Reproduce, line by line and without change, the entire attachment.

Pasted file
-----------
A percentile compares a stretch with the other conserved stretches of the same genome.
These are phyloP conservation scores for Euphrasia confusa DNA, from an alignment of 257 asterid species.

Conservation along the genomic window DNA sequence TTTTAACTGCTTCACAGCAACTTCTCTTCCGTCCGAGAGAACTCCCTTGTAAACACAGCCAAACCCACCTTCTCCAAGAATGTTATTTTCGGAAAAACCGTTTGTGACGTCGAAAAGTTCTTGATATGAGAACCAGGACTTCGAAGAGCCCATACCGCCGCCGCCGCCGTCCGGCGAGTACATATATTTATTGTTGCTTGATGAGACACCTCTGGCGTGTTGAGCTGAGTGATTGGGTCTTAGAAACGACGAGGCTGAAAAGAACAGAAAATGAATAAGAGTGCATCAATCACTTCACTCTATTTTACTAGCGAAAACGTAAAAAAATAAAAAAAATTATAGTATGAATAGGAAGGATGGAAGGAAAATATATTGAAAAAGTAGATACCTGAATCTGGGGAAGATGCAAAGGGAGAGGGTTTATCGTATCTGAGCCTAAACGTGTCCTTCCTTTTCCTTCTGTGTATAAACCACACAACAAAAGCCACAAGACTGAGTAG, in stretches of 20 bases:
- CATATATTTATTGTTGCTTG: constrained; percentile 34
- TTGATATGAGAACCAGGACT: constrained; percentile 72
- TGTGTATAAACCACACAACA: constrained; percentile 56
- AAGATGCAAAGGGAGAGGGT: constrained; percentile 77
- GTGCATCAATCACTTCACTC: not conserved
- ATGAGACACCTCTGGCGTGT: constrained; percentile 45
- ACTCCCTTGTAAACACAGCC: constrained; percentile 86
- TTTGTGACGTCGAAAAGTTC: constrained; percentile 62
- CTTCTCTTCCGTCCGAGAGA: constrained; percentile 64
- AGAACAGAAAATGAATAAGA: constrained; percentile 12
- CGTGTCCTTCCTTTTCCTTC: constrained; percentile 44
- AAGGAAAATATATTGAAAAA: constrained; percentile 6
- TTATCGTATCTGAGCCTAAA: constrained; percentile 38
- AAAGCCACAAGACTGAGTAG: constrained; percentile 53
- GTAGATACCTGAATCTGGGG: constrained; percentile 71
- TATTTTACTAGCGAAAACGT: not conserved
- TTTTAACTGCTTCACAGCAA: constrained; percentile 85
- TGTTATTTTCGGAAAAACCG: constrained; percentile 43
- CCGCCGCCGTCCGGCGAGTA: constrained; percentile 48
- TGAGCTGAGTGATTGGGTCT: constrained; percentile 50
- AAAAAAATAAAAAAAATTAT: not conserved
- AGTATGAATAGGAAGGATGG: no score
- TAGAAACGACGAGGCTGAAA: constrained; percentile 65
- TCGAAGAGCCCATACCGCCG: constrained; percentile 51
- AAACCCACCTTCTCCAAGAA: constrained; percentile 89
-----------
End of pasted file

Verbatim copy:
A percentile compares a stretch with the other conserved stretches of the same genome.
These are phyloP conservation scores for Euphrasia confusa DNA, from an alignment of 257 asterid species.

Conservation along the genomic window DNA sequence TTTTAACTGCTTCACAGCAACTTCTCTTCCGTCCGAGAGAACTCCCTTGTAAACACAGCCAAACCCACCTTCTCCAAGAATGTTATTTTCGGAAAAACCGTTTGTGACGTCGAAAAGTTCTTGATATGAGAACCAGGACTTCGAAGAGCCCATACCGCCGCCGCCGCCGTCCGGCGAGTACATATATTTATTGTTGCTTGATGAGACACCTCTGGCGTGTTGAGCTGAGTGATTGGGTCTTAGAAACGACGAGGCTGAAAAGAACAGAAAATGAATAAGAGTGCATCAATCACTTCACTCTATTTTACTAGCGAAAACGTAAAAAAATAAAAAAAATTATAGTATGAATAGGAAGGATGGAAGGAAAATATATTGAAAAAGTAGATACCTGAATCTGGGGAAGATGCAAAGGGAGAGGGTTTATCGTATCTGAGCCTAAACGTGTCCTTCCTTTTCCTTCTGTGTATAAACCACACAACAAAAGCCACAAGACTGAGTAG, in stretches of 20 bases:
- CATATATTTATTGTTGCTTG: constrained; percentile 34
- TTGATATGAGAACCAGGACT: constrained; percentile 72
- TGTGTATAAACCACACAACA: constrained; percentile 56
- AAGATGCAAAGGGAGAGGGT: constrained; percentile 77
- GTGCATCAATCACTTCACTC: not conserved
- ATGAGACACCTCTGGCGTGT: constrained; percentile 45
- ACTCCCTTGTAAACACAGCC: constrained; percentile 86
- TTTGTGACGTCGAAAAGTTC: constrained; percentile 62
- CTTCTCTTCCGTCCGAGAGA: constrained; percentile 64
- AGAACAGAAAATGAATAAGA: constrained; percentile 12
- CGTGTCCTTCCTTTTCCTTC: constrained; percentile 44
- AAGGAAAATATATTGAAAAA: constrained; percentile 6
- TTATCGTATCTGAGCCTAAA: constrained; percentile 38
- AAAGCCACAAGACTGAGTAG: constrained; percentile 53
- GTAGATACCTGAATCTGGGG: constrained; percentile 71
- TATTTTACTAGCGAAAACGT: not conserved
- TTTTAACTGCTTCACAGCAA: constrained; percentile 85
- TGTTATTTTCGGAAAAACCG: constrained; percentile 43
- CCGCCGCCGTCCGGCGAGTA: constrained; percentile 48
- TGAGCTGAGTGATTGGGTCT: constrained; percentile 50
- AAAAAAATAAAAAAAATTAT: not conserved
- AGTATGAATAGGAAGGATGG: no score
- TAGAAACGACGAGGCTGAAA: constrained; percentile 65
- TCGAAGAGCCCATACCGCCG: constrained; percentile 51
- AAACCCACCTTCTCCAAGAA: constrained; percentile 89